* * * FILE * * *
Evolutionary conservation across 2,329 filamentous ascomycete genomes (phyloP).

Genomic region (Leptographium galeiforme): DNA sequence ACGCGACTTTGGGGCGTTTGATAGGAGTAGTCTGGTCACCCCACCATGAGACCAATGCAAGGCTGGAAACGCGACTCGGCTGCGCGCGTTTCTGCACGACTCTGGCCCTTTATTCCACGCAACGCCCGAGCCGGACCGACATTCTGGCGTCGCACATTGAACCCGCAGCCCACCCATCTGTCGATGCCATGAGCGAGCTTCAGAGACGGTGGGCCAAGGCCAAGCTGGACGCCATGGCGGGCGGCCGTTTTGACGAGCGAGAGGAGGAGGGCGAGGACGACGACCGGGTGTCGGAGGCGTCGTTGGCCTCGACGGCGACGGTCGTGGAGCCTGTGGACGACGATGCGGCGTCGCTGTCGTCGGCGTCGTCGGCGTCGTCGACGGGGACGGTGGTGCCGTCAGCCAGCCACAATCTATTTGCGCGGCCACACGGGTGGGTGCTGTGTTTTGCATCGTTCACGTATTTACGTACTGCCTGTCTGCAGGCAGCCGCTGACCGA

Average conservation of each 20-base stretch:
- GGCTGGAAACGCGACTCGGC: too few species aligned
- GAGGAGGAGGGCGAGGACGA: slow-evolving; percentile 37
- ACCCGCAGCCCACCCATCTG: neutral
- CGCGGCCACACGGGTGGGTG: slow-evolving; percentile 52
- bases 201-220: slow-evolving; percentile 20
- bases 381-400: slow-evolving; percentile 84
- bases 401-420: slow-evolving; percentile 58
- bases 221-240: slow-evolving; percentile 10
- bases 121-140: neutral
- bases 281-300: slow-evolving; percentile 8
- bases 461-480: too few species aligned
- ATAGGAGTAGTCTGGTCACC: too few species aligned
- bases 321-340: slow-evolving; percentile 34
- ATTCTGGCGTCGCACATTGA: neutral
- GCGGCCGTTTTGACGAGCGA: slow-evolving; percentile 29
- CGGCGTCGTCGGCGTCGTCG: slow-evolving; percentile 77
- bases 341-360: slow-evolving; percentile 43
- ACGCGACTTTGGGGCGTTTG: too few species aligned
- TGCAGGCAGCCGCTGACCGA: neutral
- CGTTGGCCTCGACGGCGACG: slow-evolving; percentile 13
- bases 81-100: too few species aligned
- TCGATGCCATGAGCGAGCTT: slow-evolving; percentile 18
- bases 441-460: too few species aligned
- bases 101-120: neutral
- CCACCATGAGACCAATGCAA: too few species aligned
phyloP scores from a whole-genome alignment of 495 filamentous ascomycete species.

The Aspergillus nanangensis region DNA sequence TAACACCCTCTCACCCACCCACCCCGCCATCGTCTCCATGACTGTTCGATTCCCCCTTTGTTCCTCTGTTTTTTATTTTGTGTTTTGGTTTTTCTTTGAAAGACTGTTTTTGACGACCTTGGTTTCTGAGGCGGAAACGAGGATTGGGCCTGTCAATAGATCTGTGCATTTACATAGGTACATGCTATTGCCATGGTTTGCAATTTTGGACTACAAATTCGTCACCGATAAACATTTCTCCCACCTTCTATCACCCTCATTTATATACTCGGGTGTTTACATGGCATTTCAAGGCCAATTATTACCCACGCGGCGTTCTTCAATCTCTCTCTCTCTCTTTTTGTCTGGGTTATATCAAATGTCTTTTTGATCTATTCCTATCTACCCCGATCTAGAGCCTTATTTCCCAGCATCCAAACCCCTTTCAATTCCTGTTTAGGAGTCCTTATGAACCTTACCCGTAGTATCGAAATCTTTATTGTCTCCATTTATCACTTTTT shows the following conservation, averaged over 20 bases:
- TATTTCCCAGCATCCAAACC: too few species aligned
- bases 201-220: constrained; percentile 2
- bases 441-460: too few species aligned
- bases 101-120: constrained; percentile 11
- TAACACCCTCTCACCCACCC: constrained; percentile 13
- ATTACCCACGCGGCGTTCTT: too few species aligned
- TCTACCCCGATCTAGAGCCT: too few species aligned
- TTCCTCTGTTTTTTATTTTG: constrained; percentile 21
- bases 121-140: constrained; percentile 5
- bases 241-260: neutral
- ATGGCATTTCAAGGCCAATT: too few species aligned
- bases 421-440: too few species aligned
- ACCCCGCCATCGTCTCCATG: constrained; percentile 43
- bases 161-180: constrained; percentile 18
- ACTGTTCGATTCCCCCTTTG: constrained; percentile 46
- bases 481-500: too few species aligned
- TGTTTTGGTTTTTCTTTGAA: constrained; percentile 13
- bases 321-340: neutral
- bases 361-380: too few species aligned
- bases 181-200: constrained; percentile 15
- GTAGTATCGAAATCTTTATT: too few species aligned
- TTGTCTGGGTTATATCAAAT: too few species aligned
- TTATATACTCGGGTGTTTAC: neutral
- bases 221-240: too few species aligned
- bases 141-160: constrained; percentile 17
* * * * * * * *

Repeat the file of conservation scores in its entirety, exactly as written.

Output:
Evolutionary conservation across 2,329 filamentous ascomycete genomes (phyloP).

Genomic region (Leptographium galeiforme): DNA sequence ACGCGACTTTGGGGCGTTTGATAGGAGTAGTCTGGTCACCCCACCATGAGACCAATGCAAGGCTGGAAACGCGACTCGGCTGCGCGCGTTTCTGCACGACTCTGGCCCTTTATTCCACGCAACGCCCGAGCCGGACCGACATTCTGGCGTCGCACATTGAACCCGCAGCCCACCCATCTGTCGATGCCATGAGCGAGCTTCAGAGACGGTGGGCCAAGGCCAAGCTGGACGCCATGGCGGGCGGCCGTTTTGACGAGCGAGAGGAGGAGGGCGAGGACGACGACCGGGTGTCGGAGGCGTCGTTGGCCTCGACGGCGACGGTCGTGGAGCCTGTGGACGACGATGCGGCGTCGCTGTCGTCGGCGTCGTCGGCGTCGTCGACGGGGACGGTGGTGCCGTCAGCCAGCCACAATCTATTTGCGCGGCCACACGGGTGGGTGCTGTGTTTTGCATCGTTCACGTATTTACGTACTGCCTGTCTGCAGGCAGCCGCTGACCGA

Average conservation of each 20-base stretch:
- GGCTGGAAACGCGACTCGGC: too few species aligned
- GAGGAGGAGGGCGAGGACGA: slow-evolving; percentile 37
- ACCCGCAGCCCACCCATCTG: neutral
- CGCGGCCACACGGGTGGGTG: slow-evolving; percentile 52
- bases 201-220: slow-evolving; percentile 20
- bases 381-400: slow-evolving; percentile 84
- bases 401-420: slow-evolving; percentile 58
- bases 221-240: slow-evolving; percentile 10
- bases 121-140: neutral
- bases 281-300: slow-evolving; percentile 8
- bases 461-480: too few species aligned
- ATAGGAGTAGTCTGGTCACC: too few species aligned
- bases 321-340: slow-evolving; percentile 34
- ATTCTGGCGTCGCACATTGA: neutral
- GCGGCCGTTTTGACGAGCGA: slow-evolving; percentile 29
- CGGCGTCGTCGGCGTCGTCG: slow-evolving; percentile 77
- bases 341-360: slow-evolving; percentile 43
- ACGCGACTTTGGGGCGTTTG: too few species aligned
- TGCAGGCAGCCGCTGACCGA: neutral
- CGTTGGCCTCGACGGCGACG: slow-evolving; percentile 13
- bases 81-100: too few species aligned
- TCGATGCCATGAGCGAGCTT: slow-evolving; percentile 18
- bases 441-460: too few species aligned
- bases 101-120: neutral
- CCACCATGAGACCAATGCAA: too few species aligned
phyloP scores from a whole-genome alignment of 495 filamentous ascomycete species.

The Aspergillus nanangensis region DNA sequence TAACACCCTCTCACCCACCCACCCCGCCATCGTCTCCATGACTGTTCGATTCCCCCTTTGTTCCTCTGTTTTTTATTTTGTGTTTTGGTTTTTCTTTGAAAGACTGTTTTTGACGACCTTGGTTTCTGAGGCGGAAACGAGGATTGGGCCTGTCAATAGATCTGTGCATTTACATAGGTACATGCTATTGCCATGGTTTGCAATTTTGGACTACAAATTCGTCACCGATAAACATTTCTCCCACCTTCTATCACCCTCATTTATATACTCGGGTGTTTACATGGCATTTCAAGGCCAATTATTACCCACGCGGCGTTCTTCAATCTCTCTCTCTCTCTTTTTGTCTGGGTTATATCAAATGTCTTTTTGATCTATTCCTATCTACCCCGATCTAGAGCCTTATTTCCCAGCATCCAAACCCCTTTCAATTCCTGTTTAGGAGTCCTTATGAACCTTACCCGTAGTATCGAAATCTTTATTGTCTCCATTTATCACTTTTT shows the following conservation, averaged over 20 bases:
- TATTTCCCAGCATCCAAACC: too few species aligned
- bases 201-220: constrained; percentile 2
- bases 441-460: too few species aligned
- bases 101-120: constrained; percentile 11
- TAACACCCTCTCACCCACCC: constrained; percentile 13
- ATTACCCACGCGGCGTTCTT: too few species aligned
- TCTACCCCGATCTAGAGCCT: too few species aligned
- TTCCTCTGTTTTTTATTTTG: constrained; percentile 21
- bases 121-140: constrained; percentile 5
- bases 241-260: neutral
- ATGGCATTTCAAGGCCAATT: too few species aligned
- bases 421-440: too few species aligned
- ACCCCGCCATCGTCTCCATG: constrained; percentile 43
- bases 161-180: constrained; percentile 18
- ACTGTTCGATTCCCCCTTTG: constrained; percentile 46
- bases 481-500: too few species aligned
- TGTTTTGGTTTTTCTTTGAA: constrained; percentile 13
- bases 321-340: neutral
- bases 361-380: too few species aligned
- bases 181-200: constrained; percentile 15
- GTAGTATCGAAATCTTTATT: too few species aligned
- TTGTCTGGGTTATATCAAAT: too few species aligned
- TTATATACTCGGGTGTTTAC: neutral
- bases 221-240: too few species aligned
- bases 141-160: constrained; percentile 17